Monday, January 12, 2015

Day 12 - Vittoria Latex Tubes

The “standard” tubes that I’d say 99% of cyclists use are made out of butyl rubber. If you walk into a shop and ask for a tube, they’ll most likely hand you a butyl tube. If you buy a new bike, it probably has butyl tubes in both wheels. Butyl tubes are cheap and hold air pressure for a long time. If you don't know what the tubes in your bicycle are made out of, I'm willing to bet it is butyl rubber.  Butyl tubes are fine for training. When it comes to racing, latex is always better.

I've used Vittoria latex tubes and Challenge latex tubes. Both worked equally well for me. If I recall correctly, they both have removable valve cores. That's important if you have deep wheels. You want to be able to remove the valve core to add an extender. Here's a Vittoria tube with the best style of zipp extenders. 

Latex tubes are better because they have a higher elasticity. There’s less energy loss as the tube/tire are being deflected over rough surfaces (the road). Rolling resistance tests show approximately 5 watts worth of energy saving. The rougher the road, the more benefit you should see. Oklahoma has some poor roads, so these tubes arepretty valuable. $30 for a pair is worth it. The tubes also offer a more supple ride, and people claim that they corner better. It would make sense, since the contact patch of the tire should be a little more stable due to the suppleness of the tube. Most good tubulars have latex tubes inside them, which is probably a big part of why most riders say that their tubular tires feel better than their clincher counterparts. Vittoria, challenge, schwalbe, etc all use latex tubes. Continental is way behind the times and still uses butyl, which is why you won’t see me running conti tubulars, even though i really like the conti clinchers. 

I’m not a great person to ask about “feel,” but I know others that swear by it. I’m also not the type of guy that can notice the stiffness in stems, seat posts, etc. That doesn’t mean the difference isn’t there or that other people can’t feel it; I’m just saying that I’m not good at pointing that stuff out.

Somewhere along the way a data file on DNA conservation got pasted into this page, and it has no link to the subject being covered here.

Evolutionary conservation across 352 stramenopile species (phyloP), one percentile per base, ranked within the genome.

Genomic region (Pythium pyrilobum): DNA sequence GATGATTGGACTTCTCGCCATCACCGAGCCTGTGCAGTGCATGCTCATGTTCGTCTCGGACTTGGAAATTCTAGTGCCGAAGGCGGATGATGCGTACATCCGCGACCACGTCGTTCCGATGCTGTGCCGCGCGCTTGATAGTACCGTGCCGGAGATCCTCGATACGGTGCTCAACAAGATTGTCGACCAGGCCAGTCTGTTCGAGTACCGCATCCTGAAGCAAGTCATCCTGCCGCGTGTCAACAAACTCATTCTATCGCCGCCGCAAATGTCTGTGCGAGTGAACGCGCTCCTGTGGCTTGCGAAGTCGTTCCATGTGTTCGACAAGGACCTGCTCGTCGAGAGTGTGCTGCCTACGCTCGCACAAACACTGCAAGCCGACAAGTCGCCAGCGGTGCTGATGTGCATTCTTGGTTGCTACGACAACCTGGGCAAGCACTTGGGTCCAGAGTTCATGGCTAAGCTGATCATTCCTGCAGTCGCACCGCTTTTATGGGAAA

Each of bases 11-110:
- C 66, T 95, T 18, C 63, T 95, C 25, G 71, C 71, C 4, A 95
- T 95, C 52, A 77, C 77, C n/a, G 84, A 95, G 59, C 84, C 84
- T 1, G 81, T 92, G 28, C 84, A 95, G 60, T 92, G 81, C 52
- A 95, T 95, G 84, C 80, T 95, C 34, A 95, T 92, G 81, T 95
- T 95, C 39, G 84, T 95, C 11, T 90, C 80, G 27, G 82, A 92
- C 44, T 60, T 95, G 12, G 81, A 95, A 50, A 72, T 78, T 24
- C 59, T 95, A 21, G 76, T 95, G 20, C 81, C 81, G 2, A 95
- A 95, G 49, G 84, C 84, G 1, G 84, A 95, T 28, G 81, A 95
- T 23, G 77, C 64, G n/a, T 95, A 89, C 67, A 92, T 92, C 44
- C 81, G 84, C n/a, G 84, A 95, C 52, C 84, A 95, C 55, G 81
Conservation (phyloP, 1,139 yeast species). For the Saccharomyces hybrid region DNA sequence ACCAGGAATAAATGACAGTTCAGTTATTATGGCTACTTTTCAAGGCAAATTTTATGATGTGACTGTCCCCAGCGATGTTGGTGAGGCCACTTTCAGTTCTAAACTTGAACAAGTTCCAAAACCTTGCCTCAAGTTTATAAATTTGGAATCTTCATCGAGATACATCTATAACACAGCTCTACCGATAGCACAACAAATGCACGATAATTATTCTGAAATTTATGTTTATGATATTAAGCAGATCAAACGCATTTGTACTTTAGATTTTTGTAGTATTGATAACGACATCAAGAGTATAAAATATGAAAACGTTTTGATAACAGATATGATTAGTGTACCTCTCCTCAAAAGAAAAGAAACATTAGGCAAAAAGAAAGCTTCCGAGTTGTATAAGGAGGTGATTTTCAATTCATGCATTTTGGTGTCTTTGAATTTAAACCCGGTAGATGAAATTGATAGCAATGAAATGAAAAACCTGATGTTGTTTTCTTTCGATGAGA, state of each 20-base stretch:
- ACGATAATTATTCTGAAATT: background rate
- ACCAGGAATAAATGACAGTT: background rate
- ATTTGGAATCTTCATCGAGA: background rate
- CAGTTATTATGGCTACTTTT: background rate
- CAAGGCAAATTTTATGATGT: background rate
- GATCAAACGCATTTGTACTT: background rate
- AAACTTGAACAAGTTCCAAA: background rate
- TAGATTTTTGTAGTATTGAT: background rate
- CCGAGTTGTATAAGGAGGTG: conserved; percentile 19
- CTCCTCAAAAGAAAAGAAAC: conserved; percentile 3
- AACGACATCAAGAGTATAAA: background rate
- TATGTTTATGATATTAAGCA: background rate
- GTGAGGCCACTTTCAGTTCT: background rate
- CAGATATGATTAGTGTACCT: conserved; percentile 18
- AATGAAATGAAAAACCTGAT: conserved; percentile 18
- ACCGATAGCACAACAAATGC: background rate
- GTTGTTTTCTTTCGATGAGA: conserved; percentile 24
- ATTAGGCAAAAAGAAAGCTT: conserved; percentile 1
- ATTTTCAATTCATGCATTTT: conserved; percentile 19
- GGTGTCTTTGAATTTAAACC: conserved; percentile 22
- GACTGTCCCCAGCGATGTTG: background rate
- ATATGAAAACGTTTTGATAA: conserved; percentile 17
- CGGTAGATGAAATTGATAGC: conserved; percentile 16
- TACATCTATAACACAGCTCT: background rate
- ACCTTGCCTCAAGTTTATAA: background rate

There’s also claims that a properly installed latex tube with give you less pinch flats. I’m not sure how you can prove that to be true, but I can say that my latex tubes last me a really long time without flatting. In fact, I have a latex tube in my front wheel right now. I can’t remember when I installed it. It was a tube that went flat in my race wheels. I put some Bontrager liquid latex (for tubeless tires) in the tube and installed it into my training wheels. I know I’m an idiot for saying this, but the tube has held up great. I probably have 2000 miles or so in that tube, and don’t foresee any issues soon. 

Latex tubes have a few downsides.
  • They cost double or even triple what a butyl tube costs. 
  • They lose air faster than butyl tubes. Most people say they have to inflate their latex tubes every couple of days. With sealant in them, I probably inflate mine once per week. 
  • Some people say that they are more tricky to install. I find that if you put a little bit of air in each tube before you install it, it’s not any more difficult than a butyl tube. Plus, if it is pinched under the tire you can easily see it because latex tubes usually come in funky colors. Vittoria are pink. Challenge are red. I think michelin are green. 

Latex tubes are different than “ultra light” butyl tubes. “Ultra light” butyl tubes are not as fast as latex tubes. The only purpose I can think of for an “ultra light” butyl tube is for your seat bag is you have a very tiny seat bag. I think the ultralight tubes are a little smaller when they are rolled up, so you can fit them into your bag easier. Do you want to trust an ultralight tube as your only spare? That’s up to you. 

You don’t buy latex tubes because they save weight. You buy latex tubes because they roll better, feel better, and possibly corner better. 

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